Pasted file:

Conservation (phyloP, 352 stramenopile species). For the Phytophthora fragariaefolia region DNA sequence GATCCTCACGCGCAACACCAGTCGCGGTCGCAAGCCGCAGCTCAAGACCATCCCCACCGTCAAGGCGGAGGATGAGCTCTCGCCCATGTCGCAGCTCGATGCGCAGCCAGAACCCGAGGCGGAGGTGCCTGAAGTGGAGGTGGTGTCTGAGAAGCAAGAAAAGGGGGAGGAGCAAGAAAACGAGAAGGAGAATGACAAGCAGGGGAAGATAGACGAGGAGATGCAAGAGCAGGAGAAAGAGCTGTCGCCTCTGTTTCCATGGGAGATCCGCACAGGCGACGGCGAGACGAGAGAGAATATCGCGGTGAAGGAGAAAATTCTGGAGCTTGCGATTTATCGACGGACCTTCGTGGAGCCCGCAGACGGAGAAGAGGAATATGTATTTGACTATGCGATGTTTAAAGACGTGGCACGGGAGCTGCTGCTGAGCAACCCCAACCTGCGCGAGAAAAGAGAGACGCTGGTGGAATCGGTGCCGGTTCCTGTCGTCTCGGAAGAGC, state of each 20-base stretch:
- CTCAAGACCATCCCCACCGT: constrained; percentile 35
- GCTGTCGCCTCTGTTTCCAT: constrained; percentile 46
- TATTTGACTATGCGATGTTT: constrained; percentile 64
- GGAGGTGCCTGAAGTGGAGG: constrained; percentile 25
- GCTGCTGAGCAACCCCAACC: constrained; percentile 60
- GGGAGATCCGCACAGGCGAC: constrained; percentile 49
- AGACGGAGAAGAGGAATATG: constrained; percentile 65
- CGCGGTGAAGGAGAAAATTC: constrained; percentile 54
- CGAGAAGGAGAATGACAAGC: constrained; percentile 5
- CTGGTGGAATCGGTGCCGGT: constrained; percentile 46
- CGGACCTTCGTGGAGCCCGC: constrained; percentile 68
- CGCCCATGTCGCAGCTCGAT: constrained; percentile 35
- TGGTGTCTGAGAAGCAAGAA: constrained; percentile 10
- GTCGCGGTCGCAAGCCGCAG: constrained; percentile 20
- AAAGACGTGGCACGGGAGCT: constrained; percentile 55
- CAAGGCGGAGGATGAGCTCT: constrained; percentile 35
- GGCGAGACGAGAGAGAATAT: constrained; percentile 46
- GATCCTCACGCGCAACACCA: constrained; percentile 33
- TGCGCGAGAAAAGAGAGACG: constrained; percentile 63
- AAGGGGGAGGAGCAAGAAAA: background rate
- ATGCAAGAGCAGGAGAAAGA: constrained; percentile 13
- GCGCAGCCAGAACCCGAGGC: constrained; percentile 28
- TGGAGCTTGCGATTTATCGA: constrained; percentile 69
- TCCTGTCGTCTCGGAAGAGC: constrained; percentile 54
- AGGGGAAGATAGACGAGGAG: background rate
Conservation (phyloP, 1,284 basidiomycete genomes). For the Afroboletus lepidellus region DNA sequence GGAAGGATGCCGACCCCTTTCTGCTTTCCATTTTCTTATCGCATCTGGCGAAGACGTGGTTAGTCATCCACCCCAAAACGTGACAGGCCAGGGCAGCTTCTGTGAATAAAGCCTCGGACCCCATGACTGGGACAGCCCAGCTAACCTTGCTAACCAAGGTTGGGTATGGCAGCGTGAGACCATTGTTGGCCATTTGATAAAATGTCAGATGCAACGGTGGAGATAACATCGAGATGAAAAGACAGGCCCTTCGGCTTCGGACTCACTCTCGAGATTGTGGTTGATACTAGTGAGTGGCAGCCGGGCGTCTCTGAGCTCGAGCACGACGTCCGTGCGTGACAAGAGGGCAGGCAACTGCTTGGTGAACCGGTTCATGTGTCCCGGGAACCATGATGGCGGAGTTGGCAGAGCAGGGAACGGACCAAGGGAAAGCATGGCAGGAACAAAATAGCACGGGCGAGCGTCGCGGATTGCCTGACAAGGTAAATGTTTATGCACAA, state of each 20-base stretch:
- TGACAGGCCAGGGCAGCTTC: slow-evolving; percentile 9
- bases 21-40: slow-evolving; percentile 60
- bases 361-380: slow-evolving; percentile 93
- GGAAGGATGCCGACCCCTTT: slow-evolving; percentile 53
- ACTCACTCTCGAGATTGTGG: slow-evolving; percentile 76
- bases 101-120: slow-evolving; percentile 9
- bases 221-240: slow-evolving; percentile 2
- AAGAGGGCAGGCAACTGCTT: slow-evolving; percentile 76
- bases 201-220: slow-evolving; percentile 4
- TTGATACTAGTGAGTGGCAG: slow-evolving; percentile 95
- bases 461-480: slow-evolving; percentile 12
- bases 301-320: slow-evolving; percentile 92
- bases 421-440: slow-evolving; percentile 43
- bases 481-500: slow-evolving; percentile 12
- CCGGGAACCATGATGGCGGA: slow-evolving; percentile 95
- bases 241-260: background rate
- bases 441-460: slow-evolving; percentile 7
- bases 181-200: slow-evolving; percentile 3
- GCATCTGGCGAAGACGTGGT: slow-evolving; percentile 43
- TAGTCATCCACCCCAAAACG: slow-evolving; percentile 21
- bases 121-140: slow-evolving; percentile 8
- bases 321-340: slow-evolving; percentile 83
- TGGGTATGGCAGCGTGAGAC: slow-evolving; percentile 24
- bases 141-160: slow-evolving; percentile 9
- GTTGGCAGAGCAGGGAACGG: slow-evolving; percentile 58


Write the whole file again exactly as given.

Conservation (phyloP, 352 stramenopile species). For the Phytophthora fragariaefolia region DNA sequence GATCCTCACGCGCAACACCAGTCGCGGTCGCAAGCCGCAGCTCAAGACCATCCCCACCGTCAAGGCGGAGGATGAGCTCTCGCCCATGTCGCAGCTCGATGCGCAGCCAGAACCCGAGGCGGAGGTGCCTGAAGTGGAGGTGGTGTCTGAGAAGCAAGAAAAGGGGGAGGAGCAAGAAAACGAGAAGGAGAATGACAAGCAGGGGAAGATAGACGAGGAGATGCAAGAGCAGGAGAAAGAGCTGTCGCCTCTGTTTCCATGGGAGATCCGCACAGGCGACGGCGAGACGAGAGAGAATATCGCGGTGAAGGAGAAAATTCTGGAGCTTGCGATTTATCGACGGACCTTCGTGGAGCCCGCAGACGGAGAAGAGGAATATGTATTTGACTATGCGATGTTTAAAGACGTGGCACGGGAGCTGCTGCTGAGCAACCCCAACCTGCGCGAGAAAAGAGAGACGCTGGTGGAATCGGTGCCGGTTCCTGTCGTCTCGGAAGAGC, state of each 20-base stretch:
- CTCAAGACCATCCCCACCGT: constrained; percentile 35
- GCTGTCGCCTCTGTTTCCAT: constrained; percentile 46
- TATTTGACTATGCGATGTTT: constrained; percentile 64
- GGAGGTGCCTGAAGTGGAGG: constrained; percentile 25
- GCTGCTGAGCAACCCCAACC: constrained; percentile 60
- GGGAGATCCGCACAGGCGAC: constrained; percentile 49
- AGACGGAGAAGAGGAATATG: constrained; percentile 65
- CGCGGTGAAGGAGAAAATTC: constrained; percentile 54
- CGAGAAGGAGAATGACAAGC: constrained; percentile 5
- CTGGTGGAATCGGTGCCGGT: constrained; percentile 46
- CGGACCTTCGTGGAGCCCGC: constrained; percentile 68
- CGCCCATGTCGCAGCTCGAT: constrained; percentile 35
- TGGTGTCTGAGAAGCAAGAA: constrained; percentile 10
- GTCGCGGTCGCAAGCCGCAG: constrained; percentile 20
- AAAGACGTGGCACGGGAGCT: constrained; percentile 55
- CAAGGCGGAGGATGAGCTCT: constrained; percentile 35
- GGCGAGACGAGAGAGAATAT: constrained; percentile 46
- GATCCTCACGCGCAACACCA: constrained; percentile 33
- TGCGCGAGAAAAGAGAGACG: constrained; percentile 63
- AAGGGGGAGGAGCAAGAAAA: background rate
- ATGCAAGAGCAGGAGAAAGA: constrained; percentile 13
- GCGCAGCCAGAACCCGAGGC: constrained; percentile 28
- TGGAGCTTGCGATTTATCGA: constrained; percentile 69
- TCCTGTCGTCTCGGAAGAGC: constrained; percentile 54
- AGGGGAAGATAGACGAGGAG: background rate
Conservation (phyloP, 1,284 basidiomycete genomes). For the Afroboletus lepidellus region DNA sequence GGAAGGATGCCGACCCCTTTCTGCTTTCCATTTTCTTATCGCATCTGGCGAAGACGTGGTTAGTCATCCACCCCAAAACGTGACAGGCCAGGGCAGCTTCTGTGAATAAAGCCTCGGACCCCATGACTGGGACAGCCCAGCTAACCTTGCTAACCAAGGTTGGGTATGGCAGCGTGAGACCATTGTTGGCCATTTGATAAAATGTCAGATGCAACGGTGGAGATAACATCGAGATGAAAAGACAGGCCCTTCGGCTTCGGACTCACTCTCGAGATTGTGGTTGATACTAGTGAGTGGCAGCCGGGCGTCTCTGAGCTCGAGCACGACGTCCGTGCGTGACAAGAGGGCAGGCAACTGCTTGGTGAACCGGTTCATGTGTCCCGGGAACCATGATGGCGGAGTTGGCAGAGCAGGGAACGGACCAAGGGAAAGCATGGCAGGAACAAAATAGCACGGGCGAGCGTCGCGGATTGCCTGACAAGGTAAATGTTTATGCACAA, state of each 20-base stretch:
- TGACAGGCCAGGGCAGCTTC: slow-evolving; percentile 9
- bases 21-40: slow-evolving; percentile 60
- bases 361-380: slow-evolving; percentile 93
- GGAAGGATGCCGACCCCTTT: slow-evolving; percentile 53
- ACTCACTCTCGAGATTGTGG: slow-evolving; percentile 76
- bases 101-120: slow-evolving; percentile 9
- bases 221-240: slow-evolving; percentile 2
- AAGAGGGCAGGCAACTGCTT: slow-evolving; percentile 76
- bases 201-220: slow-evolving; percentile 4
- TTGATACTAGTGAGTGGCAG: slow-evolving; percentile 95
- bases 461-480: slow-evolving; percentile 12
- bases 301-320: slow-evolving; percentile 92
- bases 421-440: slow-evolving; percentile 43
- bases 481-500: slow-evolving; percentile 12
- CCGGGAACCATGATGGCGGA: slow-evolving; percentile 95
- bases 241-260: background rate
- bases 441-460: slow-evolving; percentile 7
- bases 181-200: slow-evolving; percentile 3
- GCATCTGGCGAAGACGTGGT: slow-evolving; percentile 43
- TAGTCATCCACCCCAAAACG: slow-evolving; percentile 21
- bases 121-140: slow-evolving; percentile 8
- bases 321-340: slow-evolving; percentile 83
- TGGGTATGGCAGCGTGAGAC: slow-evolving; percentile 24
- bases 141-160: slow-evolving; percentile 9
- GTTGGCAGAGCAGGGAACGG: slow-evolving; percentile 58